Fourth Element: a review
There has been a lot of focus recently on our oceans and the damage being done by our obsession with plastic. We’ve watched David Attenborough show us the effects on marine life and there was another BBC programme, Drowning in Plastic, in the past few weeks with Liz Bonnin and it really got people talking about how bad the problem is now.
One thing that often gets left out of the discussion however is the part the fishing industry plays in this problem. I became aware of the damage caused by fishing when I watched Cowspiracy for the first time (now seen it 3 times – please watch it if you haven’t already!), and knew about seabed trawling, the increase in the amount of fish farm viruses and the fact that we could see fishless oceans by 2048.
More recently I have discovered something called ‘ghost nets’, this is where fishermen lose or discard fishing nets into the sea and leave them there. Ghost nets amount to over 600,000 tonnes of lost gear every year and pose a huge threat to marine life, from small fish to large mammals, as they continue to fish, long after they have been abandoned. According to an article in Female First, over the course of one year, ghost nets will endanger over 100,000 whales, dolphins, seals and turtles. The netting, as it’s made from plastic, takes a very long time to degrade and, when abandoned like this, scrubs coral on the seabed and causes damage to the natural seascape.
After discovering this I had a sense of guilt when I thought about swimming in the sea wearing plastic swimwear – its kind of hypocritical for someone who says they care about the oceans. I knew that I had a vacation coming up and wanted to see if there was some kind of eco-friendly swimwear I could source for the trip, that’s when I came across Fourth Element swimwear.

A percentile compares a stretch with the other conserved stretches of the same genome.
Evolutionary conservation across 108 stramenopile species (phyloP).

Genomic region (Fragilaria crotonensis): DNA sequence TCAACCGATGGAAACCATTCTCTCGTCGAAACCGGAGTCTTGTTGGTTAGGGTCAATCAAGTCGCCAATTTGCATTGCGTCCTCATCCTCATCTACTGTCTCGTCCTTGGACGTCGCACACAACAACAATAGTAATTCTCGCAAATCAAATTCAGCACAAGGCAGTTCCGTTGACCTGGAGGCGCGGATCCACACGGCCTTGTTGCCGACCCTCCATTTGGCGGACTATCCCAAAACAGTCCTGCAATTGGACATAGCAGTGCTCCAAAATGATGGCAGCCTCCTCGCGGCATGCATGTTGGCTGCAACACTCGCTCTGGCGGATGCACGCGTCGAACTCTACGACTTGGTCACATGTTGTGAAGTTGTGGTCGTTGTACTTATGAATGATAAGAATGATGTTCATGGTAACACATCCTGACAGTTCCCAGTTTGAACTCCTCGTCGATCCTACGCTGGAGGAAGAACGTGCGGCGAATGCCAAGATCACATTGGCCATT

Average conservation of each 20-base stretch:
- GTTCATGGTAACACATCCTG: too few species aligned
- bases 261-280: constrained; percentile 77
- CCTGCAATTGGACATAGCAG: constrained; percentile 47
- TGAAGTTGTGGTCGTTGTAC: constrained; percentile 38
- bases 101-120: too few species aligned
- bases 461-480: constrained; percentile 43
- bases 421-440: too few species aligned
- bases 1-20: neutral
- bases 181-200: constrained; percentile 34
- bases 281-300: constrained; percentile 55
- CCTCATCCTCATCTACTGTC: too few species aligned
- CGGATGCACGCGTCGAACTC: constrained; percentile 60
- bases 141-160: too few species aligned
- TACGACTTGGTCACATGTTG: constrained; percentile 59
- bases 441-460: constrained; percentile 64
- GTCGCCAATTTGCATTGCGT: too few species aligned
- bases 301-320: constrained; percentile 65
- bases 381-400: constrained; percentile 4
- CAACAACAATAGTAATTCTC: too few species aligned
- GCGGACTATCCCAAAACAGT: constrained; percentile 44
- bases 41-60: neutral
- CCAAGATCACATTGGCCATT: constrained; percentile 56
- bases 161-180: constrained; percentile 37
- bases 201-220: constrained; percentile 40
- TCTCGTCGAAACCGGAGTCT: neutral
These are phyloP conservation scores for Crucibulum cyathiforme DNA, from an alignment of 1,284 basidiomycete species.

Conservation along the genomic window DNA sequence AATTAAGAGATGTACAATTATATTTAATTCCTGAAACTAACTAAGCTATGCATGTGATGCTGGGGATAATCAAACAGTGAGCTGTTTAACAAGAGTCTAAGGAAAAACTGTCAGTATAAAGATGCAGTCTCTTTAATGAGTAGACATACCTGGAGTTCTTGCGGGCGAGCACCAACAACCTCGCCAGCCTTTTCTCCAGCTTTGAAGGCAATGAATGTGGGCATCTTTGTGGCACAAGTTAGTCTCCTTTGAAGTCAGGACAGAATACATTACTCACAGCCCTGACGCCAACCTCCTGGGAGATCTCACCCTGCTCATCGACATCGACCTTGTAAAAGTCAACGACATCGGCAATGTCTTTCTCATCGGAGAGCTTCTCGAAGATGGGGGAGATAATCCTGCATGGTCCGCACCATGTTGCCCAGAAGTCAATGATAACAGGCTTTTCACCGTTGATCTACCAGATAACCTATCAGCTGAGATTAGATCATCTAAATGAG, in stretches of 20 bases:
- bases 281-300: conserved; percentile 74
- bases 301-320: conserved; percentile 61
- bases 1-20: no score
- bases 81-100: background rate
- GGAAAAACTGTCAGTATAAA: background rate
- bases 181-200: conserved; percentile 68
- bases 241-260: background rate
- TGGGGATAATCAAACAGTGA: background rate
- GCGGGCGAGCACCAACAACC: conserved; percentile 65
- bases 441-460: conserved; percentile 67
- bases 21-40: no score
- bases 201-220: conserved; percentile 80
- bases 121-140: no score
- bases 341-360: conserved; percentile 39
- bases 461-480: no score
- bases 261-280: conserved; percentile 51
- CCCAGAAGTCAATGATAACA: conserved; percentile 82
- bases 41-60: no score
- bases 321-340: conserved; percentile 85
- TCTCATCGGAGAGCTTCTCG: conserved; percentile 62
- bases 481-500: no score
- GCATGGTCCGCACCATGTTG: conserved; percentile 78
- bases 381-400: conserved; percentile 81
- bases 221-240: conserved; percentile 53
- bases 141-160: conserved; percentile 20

The Ocean Positive campaign, made up of Fourth Element, the Fat Face Foundation and World Animal Protection, works with divers all over the world to recover these ghost nets from wrecks and reefs and bring them to the surface so they can be recycled. They use ‘Econyl’, a recycled nylon yarn created by Aquafil, an Italian company that developed the process of turning nylon waste into first grade quality nylon. The nylon waste they use is largely from the abandoned ghost nets.
Fourth Element ocean positive products are made with a mix of the Econyl and a stretchy, long-life Lycra material. The end results are superior to competitive fabrics in UV and chlorine resistance, with a UPF of 50+.
I fell in love with the Lotte bikini set, a sporty red and blue combo perfect for the pool or sea! Compared to some other sites I had tried, the prices were very reasonable, and it always feels good to invest a bit more in something that is eco-friendly. The style is very simple, works well worn under wetsuits or on its own, and has no clasps or ties. I particularly loved the racerback style top, it was such a nice change to the normal styles I go for and made me feel more like a real swimmer :) Check out the set I bought by clicking here.
I also loved that the swimwear came in completely recyclable packaging – instead of plastic bags they were biodegradable packets made from Cassava Starch, which fully disintegrates and doesn’t cause harm to animals if ingested.
I loved swimming around in the pool and seas in Portugal, and felt great knowing I was helping to protect our oceans by wearing an Ocean Positive swimwear product. Check out Fourth Element next time you’re shopping for your next summer essentials!